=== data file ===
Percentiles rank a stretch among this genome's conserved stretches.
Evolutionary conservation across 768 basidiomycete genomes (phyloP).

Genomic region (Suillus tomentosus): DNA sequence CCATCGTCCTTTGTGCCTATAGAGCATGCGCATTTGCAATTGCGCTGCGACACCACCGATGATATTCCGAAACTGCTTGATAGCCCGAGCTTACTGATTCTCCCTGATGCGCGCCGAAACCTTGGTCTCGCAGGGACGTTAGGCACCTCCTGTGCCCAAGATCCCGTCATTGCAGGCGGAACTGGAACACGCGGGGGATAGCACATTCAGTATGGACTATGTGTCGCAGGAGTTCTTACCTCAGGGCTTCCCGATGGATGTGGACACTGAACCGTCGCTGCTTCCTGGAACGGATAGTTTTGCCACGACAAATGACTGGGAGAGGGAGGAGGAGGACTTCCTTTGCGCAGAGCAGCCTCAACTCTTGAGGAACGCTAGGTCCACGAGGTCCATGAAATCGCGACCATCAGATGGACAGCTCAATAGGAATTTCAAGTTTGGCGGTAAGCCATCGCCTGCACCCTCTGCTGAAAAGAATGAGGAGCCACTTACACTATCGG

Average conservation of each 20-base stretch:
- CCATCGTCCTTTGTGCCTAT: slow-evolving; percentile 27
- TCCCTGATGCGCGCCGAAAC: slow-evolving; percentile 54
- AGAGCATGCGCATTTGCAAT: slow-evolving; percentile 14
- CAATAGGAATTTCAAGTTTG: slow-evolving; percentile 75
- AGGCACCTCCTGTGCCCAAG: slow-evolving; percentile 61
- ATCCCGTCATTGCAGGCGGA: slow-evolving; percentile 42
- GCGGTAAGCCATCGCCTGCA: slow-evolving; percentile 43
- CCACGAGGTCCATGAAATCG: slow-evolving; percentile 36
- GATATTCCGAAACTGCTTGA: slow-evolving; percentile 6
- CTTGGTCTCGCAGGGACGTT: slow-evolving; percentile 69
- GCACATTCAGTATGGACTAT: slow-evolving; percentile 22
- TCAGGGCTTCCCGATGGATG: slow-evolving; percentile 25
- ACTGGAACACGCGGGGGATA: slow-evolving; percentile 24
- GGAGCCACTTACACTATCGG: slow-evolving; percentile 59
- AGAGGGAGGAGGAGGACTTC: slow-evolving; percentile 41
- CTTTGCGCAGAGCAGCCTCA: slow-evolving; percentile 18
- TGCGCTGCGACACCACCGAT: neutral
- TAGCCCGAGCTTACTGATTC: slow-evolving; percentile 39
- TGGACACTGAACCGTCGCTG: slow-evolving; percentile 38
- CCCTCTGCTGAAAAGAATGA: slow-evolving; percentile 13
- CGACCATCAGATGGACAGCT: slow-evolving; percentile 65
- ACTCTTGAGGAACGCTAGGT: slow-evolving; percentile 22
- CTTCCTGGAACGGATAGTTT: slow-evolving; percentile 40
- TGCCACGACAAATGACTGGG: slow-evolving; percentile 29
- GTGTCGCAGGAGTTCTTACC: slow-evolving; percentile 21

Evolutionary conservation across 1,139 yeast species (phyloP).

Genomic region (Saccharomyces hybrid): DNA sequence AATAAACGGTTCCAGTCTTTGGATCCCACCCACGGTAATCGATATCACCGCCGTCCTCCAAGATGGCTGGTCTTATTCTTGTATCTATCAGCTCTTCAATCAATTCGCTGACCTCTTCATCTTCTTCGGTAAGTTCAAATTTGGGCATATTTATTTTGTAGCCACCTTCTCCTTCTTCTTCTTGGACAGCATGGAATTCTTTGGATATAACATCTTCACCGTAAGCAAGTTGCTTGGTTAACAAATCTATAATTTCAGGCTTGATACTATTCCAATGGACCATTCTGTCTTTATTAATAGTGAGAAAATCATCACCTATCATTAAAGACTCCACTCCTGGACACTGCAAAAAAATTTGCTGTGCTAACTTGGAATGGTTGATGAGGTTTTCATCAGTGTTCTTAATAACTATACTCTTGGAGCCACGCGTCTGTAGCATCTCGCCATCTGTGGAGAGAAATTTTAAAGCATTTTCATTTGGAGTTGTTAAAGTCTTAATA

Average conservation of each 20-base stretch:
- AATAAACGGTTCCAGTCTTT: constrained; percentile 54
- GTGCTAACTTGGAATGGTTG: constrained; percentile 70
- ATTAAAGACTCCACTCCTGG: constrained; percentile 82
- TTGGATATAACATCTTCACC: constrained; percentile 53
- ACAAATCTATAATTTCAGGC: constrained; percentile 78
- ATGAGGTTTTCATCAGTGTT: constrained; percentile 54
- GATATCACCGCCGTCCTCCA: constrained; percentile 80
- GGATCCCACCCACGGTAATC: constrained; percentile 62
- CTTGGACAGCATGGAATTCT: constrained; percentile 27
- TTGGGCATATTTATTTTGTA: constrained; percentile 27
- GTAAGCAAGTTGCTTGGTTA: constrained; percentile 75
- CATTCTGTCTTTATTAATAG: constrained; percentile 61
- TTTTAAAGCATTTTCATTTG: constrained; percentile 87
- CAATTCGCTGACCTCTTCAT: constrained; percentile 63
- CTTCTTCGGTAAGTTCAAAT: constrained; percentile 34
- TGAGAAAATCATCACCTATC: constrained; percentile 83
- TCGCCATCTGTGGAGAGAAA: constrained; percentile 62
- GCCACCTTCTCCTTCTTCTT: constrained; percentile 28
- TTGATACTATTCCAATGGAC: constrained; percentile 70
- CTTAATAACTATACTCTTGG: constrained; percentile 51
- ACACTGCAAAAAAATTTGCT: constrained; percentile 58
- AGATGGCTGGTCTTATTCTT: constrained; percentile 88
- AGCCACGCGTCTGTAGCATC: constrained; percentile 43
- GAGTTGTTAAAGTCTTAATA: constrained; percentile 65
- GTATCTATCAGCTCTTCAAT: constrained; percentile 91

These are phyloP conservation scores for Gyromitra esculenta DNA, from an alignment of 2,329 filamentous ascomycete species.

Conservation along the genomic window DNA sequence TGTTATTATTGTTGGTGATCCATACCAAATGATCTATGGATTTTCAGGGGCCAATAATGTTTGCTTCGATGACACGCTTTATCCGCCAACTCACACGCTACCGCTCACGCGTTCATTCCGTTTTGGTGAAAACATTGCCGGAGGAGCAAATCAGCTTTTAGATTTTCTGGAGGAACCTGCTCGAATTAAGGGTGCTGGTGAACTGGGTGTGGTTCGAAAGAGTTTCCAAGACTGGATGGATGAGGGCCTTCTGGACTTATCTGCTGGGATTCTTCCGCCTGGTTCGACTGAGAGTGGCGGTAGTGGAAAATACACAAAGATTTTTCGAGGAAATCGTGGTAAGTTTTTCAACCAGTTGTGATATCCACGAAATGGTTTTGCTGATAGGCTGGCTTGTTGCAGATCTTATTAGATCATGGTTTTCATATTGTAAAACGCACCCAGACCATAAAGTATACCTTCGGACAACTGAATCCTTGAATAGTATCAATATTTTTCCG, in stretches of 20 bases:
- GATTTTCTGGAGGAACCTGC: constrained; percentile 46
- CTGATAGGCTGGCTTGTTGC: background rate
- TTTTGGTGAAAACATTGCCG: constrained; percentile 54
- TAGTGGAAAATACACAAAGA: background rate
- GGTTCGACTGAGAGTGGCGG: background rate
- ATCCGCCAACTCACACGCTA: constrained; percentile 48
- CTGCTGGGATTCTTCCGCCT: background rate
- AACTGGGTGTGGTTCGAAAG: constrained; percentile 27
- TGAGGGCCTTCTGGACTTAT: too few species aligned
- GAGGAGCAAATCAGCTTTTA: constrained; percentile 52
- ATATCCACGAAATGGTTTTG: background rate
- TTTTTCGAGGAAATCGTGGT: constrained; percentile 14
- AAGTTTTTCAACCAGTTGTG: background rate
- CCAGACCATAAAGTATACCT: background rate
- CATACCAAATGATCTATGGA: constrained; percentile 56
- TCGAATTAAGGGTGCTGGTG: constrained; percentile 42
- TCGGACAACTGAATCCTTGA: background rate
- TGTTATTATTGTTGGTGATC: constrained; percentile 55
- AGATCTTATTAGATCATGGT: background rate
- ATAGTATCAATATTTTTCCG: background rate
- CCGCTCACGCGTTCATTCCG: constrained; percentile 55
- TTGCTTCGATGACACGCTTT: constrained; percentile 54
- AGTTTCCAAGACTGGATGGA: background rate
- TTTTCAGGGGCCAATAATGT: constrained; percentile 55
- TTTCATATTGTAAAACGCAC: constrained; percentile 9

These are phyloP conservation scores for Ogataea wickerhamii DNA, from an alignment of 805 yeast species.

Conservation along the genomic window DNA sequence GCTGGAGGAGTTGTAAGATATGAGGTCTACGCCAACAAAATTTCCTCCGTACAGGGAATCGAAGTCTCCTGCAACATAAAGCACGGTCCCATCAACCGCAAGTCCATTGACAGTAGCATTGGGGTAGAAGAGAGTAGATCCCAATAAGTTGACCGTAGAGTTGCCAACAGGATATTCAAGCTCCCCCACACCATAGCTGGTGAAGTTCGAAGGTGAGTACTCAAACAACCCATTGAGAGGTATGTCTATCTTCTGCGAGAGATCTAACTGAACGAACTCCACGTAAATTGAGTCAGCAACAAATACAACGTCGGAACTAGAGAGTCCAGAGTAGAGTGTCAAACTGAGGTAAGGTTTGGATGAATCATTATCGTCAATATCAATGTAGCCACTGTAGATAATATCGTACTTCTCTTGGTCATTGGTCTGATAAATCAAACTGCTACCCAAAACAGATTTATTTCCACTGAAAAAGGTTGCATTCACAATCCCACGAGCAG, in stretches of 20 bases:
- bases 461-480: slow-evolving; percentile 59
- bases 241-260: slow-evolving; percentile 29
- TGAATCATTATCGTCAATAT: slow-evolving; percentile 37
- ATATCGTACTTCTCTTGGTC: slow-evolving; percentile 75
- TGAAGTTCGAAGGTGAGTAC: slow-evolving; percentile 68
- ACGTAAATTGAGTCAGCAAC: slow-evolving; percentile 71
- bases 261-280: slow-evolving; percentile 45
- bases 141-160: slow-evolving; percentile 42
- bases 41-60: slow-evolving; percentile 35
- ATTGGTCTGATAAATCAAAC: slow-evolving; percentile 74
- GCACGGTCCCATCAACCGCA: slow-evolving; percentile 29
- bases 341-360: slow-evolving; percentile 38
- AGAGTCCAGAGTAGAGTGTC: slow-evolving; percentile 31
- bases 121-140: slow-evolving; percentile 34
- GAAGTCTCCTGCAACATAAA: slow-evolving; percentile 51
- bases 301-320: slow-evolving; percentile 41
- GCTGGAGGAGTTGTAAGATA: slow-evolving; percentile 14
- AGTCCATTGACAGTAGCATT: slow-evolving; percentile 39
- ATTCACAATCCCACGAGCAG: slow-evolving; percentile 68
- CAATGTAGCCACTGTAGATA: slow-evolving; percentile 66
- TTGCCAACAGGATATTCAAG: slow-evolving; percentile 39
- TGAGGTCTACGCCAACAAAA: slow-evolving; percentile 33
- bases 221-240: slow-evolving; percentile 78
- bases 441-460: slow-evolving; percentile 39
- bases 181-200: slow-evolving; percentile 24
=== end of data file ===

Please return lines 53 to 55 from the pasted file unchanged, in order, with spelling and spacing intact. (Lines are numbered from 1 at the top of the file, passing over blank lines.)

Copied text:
- ACACTGCAAAAAAATTTGCT: constrained; percentile 58
- AGATGGCTGGTCTTATTCTT: constrained; percentile 88
- AGCCACGCGTCTGTAGCATC: constrained; percentile 43